Skip to main content

PRS For Music Reveals New Rates For Streaming Music

PRS For Music, the entity representing some of the world's best music writers, composers and publishers, has published new new rates for music streaming services which will come into force in July 1st.

The new rates which will apply for 3 years, will see the per stream minimum charge reduced from 0.22p to 0.085p, representing a 61.4 percent reduction. The headline royalty rate however jumps from 8 to 10.5 percent.

Similar rate changes will also happen in the Premium Interactive Webcasting Services and Pure Webcasting Services. The change will have a profound impact on services such as Pandora,, Youtube and Spotify.

Youtube and Pandora have essentially pulled out of UK; the former removed all premium muisic videos available to its UK users while Pandora stopped its UK stream more than a year ago after finding out that it was unsustainable to do business in the UK.

We7's CEO, Steve Purdham, told Musically that “On first look the announcement is very positive and could be a significant milestone in the future of British digital music distribution”

and join more than 1400 other followers.

Our Comments

Will the fall in charges bring back Youtube and Pandora? Youtube did told Music Ally tha tthey are still in discussions with the PRS over the license terms for Youtube, which may mean that they are NOT quite happy with the price they are asked to pay. Just as a reminder, Pete Waterman got £11 for the 40 million views Rick Astley's "Never Gonna Give you up" brought in. If the current PRS rates were to be applied (and respected by Google), Youtube would have to pay £34000.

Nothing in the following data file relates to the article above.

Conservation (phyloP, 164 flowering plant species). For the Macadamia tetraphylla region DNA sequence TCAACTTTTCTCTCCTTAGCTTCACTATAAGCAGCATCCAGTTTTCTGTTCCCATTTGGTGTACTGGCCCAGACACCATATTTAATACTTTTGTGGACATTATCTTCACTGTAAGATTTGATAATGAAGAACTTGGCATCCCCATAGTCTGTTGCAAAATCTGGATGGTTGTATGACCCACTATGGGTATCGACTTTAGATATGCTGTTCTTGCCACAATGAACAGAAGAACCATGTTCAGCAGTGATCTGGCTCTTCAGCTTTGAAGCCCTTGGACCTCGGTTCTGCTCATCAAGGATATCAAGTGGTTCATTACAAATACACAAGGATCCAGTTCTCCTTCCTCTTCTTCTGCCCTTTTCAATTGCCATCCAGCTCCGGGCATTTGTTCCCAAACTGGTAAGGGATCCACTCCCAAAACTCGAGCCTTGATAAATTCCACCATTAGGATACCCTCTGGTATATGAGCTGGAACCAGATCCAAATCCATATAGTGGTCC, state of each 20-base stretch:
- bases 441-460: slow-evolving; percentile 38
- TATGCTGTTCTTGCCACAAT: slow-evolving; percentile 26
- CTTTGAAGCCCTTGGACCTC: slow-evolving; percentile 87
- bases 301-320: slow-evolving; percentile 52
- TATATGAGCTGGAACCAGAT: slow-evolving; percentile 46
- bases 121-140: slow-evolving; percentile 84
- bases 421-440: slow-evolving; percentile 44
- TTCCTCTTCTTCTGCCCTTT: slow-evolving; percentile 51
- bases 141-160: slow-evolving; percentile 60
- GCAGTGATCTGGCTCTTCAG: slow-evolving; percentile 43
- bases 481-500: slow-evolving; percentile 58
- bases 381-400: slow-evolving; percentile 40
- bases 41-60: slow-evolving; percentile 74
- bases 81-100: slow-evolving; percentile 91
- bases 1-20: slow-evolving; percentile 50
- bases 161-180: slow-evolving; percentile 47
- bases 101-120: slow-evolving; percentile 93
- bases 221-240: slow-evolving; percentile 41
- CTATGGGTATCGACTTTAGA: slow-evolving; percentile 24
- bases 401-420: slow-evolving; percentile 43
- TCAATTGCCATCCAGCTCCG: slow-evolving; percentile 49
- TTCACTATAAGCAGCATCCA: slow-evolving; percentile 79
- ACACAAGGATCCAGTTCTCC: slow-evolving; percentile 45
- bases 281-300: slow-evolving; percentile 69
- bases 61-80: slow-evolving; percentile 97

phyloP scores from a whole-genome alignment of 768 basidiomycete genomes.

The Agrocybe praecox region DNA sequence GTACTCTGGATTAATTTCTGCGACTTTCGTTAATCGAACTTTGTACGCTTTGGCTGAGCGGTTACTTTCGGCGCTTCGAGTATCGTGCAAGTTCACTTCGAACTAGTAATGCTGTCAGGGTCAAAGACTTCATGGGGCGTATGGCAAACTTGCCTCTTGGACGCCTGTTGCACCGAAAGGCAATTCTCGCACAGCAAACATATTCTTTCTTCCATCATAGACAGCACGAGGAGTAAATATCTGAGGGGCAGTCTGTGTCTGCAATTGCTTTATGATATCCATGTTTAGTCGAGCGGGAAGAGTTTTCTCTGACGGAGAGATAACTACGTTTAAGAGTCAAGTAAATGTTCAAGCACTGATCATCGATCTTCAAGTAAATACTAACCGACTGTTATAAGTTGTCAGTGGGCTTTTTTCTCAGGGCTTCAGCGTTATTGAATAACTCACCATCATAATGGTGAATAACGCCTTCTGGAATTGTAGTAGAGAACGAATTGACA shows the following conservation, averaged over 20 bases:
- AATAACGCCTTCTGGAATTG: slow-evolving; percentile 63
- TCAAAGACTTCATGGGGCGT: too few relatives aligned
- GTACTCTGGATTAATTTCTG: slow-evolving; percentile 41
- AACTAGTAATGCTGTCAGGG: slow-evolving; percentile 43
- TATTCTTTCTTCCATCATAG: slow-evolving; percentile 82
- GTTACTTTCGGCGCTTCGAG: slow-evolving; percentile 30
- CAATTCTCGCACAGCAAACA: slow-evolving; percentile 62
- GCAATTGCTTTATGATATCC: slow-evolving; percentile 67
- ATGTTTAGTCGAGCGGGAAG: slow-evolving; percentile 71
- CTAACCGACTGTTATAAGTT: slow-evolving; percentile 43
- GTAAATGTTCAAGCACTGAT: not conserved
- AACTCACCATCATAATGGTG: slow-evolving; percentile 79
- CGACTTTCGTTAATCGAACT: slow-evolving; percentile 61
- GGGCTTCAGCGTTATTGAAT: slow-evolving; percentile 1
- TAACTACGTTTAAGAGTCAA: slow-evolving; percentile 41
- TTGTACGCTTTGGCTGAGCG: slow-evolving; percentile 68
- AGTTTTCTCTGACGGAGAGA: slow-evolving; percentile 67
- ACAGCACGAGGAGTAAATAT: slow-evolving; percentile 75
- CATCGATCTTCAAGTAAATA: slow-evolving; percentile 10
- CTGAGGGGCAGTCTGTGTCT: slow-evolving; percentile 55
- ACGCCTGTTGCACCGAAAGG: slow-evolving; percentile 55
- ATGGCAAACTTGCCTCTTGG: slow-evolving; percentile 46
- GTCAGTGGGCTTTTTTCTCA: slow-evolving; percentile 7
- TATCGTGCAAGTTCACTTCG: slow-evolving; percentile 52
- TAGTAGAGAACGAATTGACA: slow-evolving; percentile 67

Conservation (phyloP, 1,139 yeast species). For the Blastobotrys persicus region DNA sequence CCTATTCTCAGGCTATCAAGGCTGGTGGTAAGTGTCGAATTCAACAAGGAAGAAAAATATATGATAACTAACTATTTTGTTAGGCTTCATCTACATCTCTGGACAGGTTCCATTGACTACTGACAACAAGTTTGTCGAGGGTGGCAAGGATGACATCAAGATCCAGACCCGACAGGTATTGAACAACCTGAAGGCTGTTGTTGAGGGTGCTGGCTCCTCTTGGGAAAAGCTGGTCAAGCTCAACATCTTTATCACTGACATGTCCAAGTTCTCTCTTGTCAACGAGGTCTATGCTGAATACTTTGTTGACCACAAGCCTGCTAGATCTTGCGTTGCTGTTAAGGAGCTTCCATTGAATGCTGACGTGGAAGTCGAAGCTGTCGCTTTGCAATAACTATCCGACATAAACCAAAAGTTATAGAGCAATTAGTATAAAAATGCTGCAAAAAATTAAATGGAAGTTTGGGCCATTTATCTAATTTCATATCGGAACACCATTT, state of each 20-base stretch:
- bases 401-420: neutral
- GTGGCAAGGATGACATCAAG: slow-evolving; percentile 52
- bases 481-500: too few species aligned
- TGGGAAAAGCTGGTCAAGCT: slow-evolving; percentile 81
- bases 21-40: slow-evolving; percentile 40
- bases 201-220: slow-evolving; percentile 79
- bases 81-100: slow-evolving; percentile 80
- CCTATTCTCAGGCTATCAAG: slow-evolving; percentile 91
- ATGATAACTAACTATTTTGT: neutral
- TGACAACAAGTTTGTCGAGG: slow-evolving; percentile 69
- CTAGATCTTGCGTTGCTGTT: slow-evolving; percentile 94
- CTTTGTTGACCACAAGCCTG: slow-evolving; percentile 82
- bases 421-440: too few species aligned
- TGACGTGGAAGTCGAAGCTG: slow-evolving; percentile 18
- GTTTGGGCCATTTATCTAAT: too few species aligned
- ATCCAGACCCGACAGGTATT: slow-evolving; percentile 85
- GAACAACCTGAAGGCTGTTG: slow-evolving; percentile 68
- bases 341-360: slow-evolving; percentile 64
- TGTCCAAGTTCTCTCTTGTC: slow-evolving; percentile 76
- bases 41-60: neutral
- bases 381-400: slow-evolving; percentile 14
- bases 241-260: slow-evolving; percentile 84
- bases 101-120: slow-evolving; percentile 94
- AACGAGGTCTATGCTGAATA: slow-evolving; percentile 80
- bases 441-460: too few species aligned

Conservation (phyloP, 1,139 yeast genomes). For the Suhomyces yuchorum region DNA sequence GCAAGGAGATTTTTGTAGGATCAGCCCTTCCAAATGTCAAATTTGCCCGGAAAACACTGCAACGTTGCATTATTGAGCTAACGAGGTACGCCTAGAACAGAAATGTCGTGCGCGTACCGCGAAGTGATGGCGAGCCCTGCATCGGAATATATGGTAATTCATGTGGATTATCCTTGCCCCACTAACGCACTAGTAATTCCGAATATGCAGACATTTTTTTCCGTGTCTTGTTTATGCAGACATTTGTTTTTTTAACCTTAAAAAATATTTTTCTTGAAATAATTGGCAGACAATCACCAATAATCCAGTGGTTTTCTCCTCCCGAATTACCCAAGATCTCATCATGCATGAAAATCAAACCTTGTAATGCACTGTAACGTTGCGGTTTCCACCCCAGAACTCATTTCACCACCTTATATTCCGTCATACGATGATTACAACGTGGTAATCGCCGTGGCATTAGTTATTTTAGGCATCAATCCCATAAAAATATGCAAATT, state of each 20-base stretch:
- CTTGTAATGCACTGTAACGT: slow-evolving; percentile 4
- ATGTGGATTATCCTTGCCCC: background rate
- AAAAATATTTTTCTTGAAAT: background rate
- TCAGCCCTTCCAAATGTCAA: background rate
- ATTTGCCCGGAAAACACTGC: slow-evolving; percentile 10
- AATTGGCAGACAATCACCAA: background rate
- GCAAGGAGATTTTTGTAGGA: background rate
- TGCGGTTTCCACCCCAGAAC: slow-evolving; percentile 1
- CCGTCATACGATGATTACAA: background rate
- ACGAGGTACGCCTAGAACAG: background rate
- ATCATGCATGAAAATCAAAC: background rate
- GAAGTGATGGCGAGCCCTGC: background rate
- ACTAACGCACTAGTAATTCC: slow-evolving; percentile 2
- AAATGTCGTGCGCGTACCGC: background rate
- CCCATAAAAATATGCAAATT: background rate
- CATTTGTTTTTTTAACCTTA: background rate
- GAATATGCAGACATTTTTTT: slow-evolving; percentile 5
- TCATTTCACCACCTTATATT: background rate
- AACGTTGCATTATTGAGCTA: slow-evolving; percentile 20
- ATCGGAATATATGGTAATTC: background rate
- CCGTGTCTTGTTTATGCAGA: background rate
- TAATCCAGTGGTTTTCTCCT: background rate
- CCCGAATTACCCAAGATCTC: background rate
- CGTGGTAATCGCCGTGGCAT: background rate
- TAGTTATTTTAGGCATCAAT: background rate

Related Links

New rate for music digital stream (opens in new tab)

PRS cuts music streaming rates by half (opens in new tab) - A Break For Music Sites - UK Royalty Body Slashes Streaming Rates (opens in new tab)

We7: New PRS rates are a “significant milestone” (opens in new tab)

PRS for Music announces new music streaming rates (opens in new tab)

PRS slashes streaming music rates; will YouTube restore tunes? (opens in new tab)

Désiré has been musing and writing about technology during a career spanning four decades. He dabbled in website building and web hosting when DHTML and frames were en vogue and started writing about the impact of technology on society just before the start of the Y2K hysteria at the turn of the last millennium. Following an eight-year stint at where he discovered the joys of global tech-fests, Désiré now heads up TechRadar Pro. Previously he was a freelance technology journalist at Incisive Media, Breakthrough Publishing and Vnunet, and Business Magazine. He also launched and hosted the first Tech Radio Show on Radio Plus.